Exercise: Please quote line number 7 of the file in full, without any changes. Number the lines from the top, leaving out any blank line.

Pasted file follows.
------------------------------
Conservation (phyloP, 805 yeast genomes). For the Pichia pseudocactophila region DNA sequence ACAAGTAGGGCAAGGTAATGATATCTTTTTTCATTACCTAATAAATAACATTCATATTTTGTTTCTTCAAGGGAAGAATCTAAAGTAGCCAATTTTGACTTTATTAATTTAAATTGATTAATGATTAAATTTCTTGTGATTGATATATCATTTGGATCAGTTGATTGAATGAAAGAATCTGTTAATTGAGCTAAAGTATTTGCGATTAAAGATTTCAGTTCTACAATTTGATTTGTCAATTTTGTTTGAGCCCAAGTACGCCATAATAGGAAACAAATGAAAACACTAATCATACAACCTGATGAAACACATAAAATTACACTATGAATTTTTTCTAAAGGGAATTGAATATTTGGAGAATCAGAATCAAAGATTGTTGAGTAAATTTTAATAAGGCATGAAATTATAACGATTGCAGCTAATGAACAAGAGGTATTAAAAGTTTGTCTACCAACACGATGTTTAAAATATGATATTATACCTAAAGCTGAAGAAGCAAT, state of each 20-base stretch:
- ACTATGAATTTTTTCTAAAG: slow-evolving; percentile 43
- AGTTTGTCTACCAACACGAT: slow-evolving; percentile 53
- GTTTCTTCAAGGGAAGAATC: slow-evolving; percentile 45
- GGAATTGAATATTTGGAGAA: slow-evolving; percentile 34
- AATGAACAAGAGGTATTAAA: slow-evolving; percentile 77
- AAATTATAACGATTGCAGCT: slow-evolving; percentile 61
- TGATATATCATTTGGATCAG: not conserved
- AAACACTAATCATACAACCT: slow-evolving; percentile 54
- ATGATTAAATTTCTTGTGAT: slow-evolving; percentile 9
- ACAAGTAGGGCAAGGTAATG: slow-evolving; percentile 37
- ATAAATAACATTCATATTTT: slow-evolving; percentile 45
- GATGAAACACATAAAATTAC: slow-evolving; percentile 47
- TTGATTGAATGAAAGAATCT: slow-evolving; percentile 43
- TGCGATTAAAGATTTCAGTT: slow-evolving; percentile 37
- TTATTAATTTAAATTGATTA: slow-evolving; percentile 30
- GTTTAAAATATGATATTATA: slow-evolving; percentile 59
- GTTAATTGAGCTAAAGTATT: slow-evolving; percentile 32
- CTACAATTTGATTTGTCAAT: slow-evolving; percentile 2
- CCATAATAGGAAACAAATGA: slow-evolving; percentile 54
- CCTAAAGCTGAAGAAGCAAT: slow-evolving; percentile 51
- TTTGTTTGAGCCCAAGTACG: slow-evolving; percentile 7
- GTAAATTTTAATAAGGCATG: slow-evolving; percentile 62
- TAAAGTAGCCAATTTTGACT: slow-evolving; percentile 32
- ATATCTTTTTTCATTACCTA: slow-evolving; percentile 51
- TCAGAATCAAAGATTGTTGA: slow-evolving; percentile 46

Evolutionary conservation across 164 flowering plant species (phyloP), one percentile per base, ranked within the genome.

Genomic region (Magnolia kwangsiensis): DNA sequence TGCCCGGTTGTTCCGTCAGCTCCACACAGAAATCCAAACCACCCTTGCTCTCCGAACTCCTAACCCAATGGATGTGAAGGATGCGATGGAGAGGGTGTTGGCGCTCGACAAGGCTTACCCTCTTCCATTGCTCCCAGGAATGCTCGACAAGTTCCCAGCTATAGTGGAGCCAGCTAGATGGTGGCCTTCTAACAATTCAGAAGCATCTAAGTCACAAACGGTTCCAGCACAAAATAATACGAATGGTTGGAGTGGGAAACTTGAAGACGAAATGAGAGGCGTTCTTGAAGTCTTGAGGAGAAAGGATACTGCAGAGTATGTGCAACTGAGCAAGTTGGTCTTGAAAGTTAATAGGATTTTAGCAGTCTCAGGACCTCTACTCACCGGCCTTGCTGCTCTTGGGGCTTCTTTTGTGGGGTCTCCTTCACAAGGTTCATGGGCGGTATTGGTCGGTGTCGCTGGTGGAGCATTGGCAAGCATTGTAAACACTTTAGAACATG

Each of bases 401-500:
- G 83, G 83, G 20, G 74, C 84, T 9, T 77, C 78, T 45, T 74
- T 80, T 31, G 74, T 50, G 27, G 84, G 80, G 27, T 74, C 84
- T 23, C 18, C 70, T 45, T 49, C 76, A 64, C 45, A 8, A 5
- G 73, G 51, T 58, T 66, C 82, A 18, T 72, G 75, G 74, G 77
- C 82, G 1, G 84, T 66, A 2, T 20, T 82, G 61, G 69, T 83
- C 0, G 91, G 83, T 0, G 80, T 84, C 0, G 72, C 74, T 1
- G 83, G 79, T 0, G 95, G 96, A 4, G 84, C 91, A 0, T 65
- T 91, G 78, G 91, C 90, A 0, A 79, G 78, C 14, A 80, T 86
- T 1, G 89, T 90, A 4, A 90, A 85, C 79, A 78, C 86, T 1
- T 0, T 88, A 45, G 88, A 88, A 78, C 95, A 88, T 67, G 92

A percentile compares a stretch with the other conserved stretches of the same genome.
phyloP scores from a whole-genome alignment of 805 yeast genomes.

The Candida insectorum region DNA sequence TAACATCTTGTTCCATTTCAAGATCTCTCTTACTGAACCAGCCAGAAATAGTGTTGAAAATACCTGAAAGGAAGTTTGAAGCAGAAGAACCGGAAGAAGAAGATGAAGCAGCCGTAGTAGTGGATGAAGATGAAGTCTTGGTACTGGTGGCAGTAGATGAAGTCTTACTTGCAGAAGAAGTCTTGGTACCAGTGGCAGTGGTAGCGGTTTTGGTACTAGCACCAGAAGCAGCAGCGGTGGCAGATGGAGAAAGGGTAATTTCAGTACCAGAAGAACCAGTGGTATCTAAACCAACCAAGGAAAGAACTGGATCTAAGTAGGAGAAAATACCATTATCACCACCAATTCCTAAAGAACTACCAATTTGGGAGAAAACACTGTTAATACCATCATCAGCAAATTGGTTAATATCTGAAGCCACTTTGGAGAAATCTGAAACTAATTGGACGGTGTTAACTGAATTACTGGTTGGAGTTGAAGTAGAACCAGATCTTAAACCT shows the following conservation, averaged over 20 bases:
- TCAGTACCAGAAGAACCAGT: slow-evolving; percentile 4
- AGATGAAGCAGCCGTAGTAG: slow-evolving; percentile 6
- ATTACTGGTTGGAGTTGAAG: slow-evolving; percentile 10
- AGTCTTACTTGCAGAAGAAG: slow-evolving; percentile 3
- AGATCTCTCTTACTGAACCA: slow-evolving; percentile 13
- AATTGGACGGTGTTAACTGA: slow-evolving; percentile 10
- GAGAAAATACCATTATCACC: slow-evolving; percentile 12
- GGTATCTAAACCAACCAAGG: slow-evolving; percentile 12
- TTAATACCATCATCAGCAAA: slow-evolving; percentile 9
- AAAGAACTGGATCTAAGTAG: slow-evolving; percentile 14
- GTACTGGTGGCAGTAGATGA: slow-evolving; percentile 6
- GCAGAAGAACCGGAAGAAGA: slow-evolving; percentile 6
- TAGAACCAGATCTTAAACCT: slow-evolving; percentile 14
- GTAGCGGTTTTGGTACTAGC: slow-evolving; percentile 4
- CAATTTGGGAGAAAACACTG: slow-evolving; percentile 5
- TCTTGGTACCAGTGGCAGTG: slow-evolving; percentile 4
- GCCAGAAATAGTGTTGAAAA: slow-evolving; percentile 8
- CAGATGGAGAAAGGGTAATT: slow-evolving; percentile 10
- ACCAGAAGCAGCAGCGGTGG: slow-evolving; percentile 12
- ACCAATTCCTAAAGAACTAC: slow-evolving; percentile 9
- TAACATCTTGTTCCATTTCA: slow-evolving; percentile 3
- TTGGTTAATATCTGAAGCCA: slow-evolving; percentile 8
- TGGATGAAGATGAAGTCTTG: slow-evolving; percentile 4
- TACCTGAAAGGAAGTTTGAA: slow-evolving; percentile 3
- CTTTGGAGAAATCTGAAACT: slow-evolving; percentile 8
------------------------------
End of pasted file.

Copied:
- AAATTATAACGATTGCAGCT: slow-evolving; percentile 61